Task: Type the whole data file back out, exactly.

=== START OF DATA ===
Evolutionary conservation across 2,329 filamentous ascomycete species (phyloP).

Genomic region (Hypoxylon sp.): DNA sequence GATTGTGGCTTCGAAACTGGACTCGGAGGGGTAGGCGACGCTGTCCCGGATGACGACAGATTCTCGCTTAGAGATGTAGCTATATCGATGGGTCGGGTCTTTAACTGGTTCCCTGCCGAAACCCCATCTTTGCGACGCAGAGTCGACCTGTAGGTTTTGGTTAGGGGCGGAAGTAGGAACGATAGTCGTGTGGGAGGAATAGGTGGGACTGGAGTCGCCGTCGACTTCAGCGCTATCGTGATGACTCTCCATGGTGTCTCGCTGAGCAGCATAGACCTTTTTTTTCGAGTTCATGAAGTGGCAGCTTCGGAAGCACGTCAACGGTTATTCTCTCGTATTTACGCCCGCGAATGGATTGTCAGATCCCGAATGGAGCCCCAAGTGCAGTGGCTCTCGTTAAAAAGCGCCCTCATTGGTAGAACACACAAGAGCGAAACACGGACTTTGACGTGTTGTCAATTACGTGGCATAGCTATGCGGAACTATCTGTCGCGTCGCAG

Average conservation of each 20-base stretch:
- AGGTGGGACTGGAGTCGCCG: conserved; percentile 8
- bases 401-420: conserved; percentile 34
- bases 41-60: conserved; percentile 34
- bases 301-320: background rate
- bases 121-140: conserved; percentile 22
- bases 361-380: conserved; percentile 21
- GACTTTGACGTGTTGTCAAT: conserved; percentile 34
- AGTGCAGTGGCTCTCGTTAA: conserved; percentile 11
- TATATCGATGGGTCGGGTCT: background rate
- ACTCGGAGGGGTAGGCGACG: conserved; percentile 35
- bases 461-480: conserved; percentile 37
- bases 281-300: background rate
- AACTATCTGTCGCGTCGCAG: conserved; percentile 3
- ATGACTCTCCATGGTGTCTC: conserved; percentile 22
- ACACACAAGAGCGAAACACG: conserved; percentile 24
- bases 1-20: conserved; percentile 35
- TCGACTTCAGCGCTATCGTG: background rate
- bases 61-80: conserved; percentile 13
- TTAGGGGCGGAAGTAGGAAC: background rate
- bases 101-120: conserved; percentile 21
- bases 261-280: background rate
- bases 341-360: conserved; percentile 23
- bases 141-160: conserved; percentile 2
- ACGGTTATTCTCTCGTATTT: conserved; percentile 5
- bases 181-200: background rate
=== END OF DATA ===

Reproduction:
Evolutionary conservation across 2,329 filamentous ascomycete species (phyloP).

Genomic region (Hypoxylon sp.): DNA sequence GATTGTGGCTTCGAAACTGGACTCGGAGGGGTAGGCGACGCTGTCCCGGATGACGACAGATTCTCGCTTAGAGATGTAGCTATATCGATGGGTCGGGTCTTTAACTGGTTCCCTGCCGAAACCCCATCTTTGCGACGCAGAGTCGACCTGTAGGTTTTGGTTAGGGGCGGAAGTAGGAACGATAGTCGTGTGGGAGGAATAGGTGGGACTGGAGTCGCCGTCGACTTCAGCGCTATCGTGATGACTCTCCATGGTGTCTCGCTGAGCAGCATAGACCTTTTTTTTCGAGTTCATGAAGTGGCAGCTTCGGAAGCACGTCAACGGTTATTCTCTCGTATTTACGCCCGCGAATGGATTGTCAGATCCCGAATGGAGCCCCAAGTGCAGTGGCTCTCGTTAAAAAGCGCCCTCATTGGTAGAACACACAAGAGCGAAACACGGACTTTGACGTGTTGTCAATTACGTGGCATAGCTATGCGGAACTATCTGTCGCGTCGCAG

Average conservation of each 20-base stretch:
- AGGTGGGACTGGAGTCGCCG: conserved; percentile 8
- bases 401-420: conserved; percentile 34
- bases 41-60: conserved; percentile 34
- bases 301-320: background rate
- bases 121-140: conserved; percentile 22
- bases 361-380: conserved; percentile 21
- GACTTTGACGTGTTGTCAAT: conserved; percentile 34
- AGTGCAGTGGCTCTCGTTAA: conserved; percentile 11
- TATATCGATGGGTCGGGTCT: background rate
- ACTCGGAGGGGTAGGCGACG: conserved; percentile 35
- bases 461-480: conserved; percentile 37
- bases 281-300: background rate
- AACTATCTGTCGCGTCGCAG: conserved; percentile 3
- ATGACTCTCCATGGTGTCTC: conserved; percentile 22
- ACACACAAGAGCGAAACACG: conserved; percentile 24
- bases 1-20: conserved; percentile 35
- TCGACTTCAGCGCTATCGTG: background rate
- bases 61-80: conserved; percentile 13
- TTAGGGGCGGAAGTAGGAAC: background rate
- bases 101-120: conserved; percentile 21
- bases 261-280: background rate
- bases 341-360: conserved; percentile 23
- bases 141-160: conserved; percentile 2
- ACGGTTATTCTCTCGTATTT: conserved; percentile 5
- bases 181-200: background rate